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  1. 1
    200267

    Directory of population periodicals of the ESCAP Regional Population Information Centre 1986.

    United Nations. Economic and Social Commission for Asia and the Pacific [ESCAP]

    Bangkok, Thailand, United Nations Economic and Social Commission for Asia and the Pacific, 1986. iv, 173 p. (ST/ESCAP/402.)

    This directory of population periodicals from the Economic and Social Commission for Asia and the Pacific (ESCAP) Regional Population Information Center provides 1) a basic check-list of population periodicals currently being published both within and outside the ESCAP region, and 2) a reference tool for verifying the source data for those periodicals. The listing includes titles, corporate bodies, publishers, holdings, full addressed of direct sources from whom publications may be obtained, frequency of publication, ISSN numbers, availability status, and current subscription prices. The main portion of the directory contains all available data elements pertaining to the periodicals. The country index appears at the end of the respective countries of publication. The subject index follows the country index and provides identification of periodicals by general topic.
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  2. 2
    267312

    Report on developments and activities related to population information during the decade since the convening of the World Population Conference, Bucharest, 1974.

    Hankinson R

    New York, United Nations, 1984 Jun. vi, 52 p. (POPIN Bulletin No. 5 ISEA/POPIN/5)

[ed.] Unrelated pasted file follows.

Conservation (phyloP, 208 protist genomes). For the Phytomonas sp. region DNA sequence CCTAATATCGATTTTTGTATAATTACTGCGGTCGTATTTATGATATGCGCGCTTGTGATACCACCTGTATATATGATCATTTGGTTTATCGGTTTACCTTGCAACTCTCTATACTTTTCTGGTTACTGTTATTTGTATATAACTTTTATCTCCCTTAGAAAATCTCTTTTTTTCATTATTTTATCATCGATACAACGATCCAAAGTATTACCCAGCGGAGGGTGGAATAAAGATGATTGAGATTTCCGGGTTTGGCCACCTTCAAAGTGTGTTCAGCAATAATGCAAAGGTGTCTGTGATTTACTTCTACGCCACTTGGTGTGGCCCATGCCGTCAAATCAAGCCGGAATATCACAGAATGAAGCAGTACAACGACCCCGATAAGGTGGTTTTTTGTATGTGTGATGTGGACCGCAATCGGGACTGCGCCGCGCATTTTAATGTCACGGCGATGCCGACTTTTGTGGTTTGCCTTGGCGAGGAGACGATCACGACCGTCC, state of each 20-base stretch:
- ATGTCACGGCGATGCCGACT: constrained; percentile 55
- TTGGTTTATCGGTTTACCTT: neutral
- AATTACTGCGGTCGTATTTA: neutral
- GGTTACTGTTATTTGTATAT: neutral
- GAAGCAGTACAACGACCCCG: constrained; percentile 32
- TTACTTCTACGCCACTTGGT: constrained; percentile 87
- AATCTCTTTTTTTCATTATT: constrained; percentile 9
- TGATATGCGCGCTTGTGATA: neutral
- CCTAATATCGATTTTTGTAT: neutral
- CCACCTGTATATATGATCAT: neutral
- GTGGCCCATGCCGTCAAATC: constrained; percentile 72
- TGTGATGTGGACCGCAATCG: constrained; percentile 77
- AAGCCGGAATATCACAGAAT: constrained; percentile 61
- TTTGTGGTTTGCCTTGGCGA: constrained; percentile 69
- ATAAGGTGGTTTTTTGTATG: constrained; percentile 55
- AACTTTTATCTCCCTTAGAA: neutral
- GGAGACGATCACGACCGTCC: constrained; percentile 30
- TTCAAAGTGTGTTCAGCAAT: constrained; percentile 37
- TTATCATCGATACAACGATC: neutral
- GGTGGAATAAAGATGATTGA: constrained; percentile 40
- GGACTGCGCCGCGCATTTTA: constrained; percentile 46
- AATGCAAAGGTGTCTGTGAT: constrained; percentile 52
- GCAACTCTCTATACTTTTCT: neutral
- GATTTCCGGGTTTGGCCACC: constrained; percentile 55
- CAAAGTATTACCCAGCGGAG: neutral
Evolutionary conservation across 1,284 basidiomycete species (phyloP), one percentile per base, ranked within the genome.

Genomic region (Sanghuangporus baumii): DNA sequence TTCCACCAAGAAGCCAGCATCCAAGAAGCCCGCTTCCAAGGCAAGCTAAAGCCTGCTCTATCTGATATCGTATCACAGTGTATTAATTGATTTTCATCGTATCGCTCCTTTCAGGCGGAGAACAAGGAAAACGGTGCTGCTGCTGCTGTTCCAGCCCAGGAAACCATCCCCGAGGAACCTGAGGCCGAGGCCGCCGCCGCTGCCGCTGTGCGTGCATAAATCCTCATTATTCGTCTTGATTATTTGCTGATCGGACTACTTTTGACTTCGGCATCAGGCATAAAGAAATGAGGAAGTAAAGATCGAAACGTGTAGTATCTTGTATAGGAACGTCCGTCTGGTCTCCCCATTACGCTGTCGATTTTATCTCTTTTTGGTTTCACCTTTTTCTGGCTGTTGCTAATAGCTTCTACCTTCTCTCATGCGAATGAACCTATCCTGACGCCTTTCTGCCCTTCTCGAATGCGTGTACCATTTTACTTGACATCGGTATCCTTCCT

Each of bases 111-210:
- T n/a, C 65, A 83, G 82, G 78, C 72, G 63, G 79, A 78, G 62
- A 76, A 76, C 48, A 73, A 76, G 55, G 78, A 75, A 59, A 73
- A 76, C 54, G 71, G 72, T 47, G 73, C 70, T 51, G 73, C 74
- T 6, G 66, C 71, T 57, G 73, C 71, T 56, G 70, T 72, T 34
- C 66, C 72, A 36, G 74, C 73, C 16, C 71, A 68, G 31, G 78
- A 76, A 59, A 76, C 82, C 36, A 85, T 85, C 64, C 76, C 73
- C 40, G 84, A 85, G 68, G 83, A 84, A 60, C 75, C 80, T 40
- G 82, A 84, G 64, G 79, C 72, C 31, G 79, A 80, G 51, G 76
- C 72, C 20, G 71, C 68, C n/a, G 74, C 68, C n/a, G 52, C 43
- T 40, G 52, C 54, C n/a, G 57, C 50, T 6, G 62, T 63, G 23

A summary of developments in the population information field during the decade 1974-84 is presented. Progress has been made in improving population services that are available to world users. "Population Index" and direct access to computerized on-line services and POPLINE printouts are available in the US and 13 other countries through a cooperating network of institutions. POPLINE services are also available free of charge to requestors from developing countries. Regional Bibliographic efforts are DOCPAL for Latin America. PIDSA for Africa, ADOPT and EBIS/PROFILE. Much of the funding and support for population information activities comes from 4 major sources: 1) UN Fund for Population Activities (UNFPA): 2) US Agency for International Development (USAID); 3) International Development Research Centre (IRDC): and 4) the Government of Australia. There are important philosophical distinctions in the support provided by these sources. Duplication of effort is to be avoided. Many agencies need to develop an institutional memory. They are creating computerized data bases on funded projects. The creation of these data bases is a major priority for regional population information services that serve developing countries. Costs of developing these information services are prohibitive; however, it is important to see them in their proper perspective. Many governments are reluctant to commit funds for these activites. Common standards should be adopted for population information. Knowledge and use of available services should be increased. The importance os back-up services is apparent. Hard-copy reproductions of items in data bases should be included. This report is primarily descriptive rather than evaluative. However, given the increase in population distribution and changes in government attitudes over the importance of population matters, the main tasks for the next decade should be to build on these foundations; to insure effective and efficient use of services; to share experience and knowledge through POPIN and other networks; and to demonstrate to governments the valuable role of information programs in developing national population programs.
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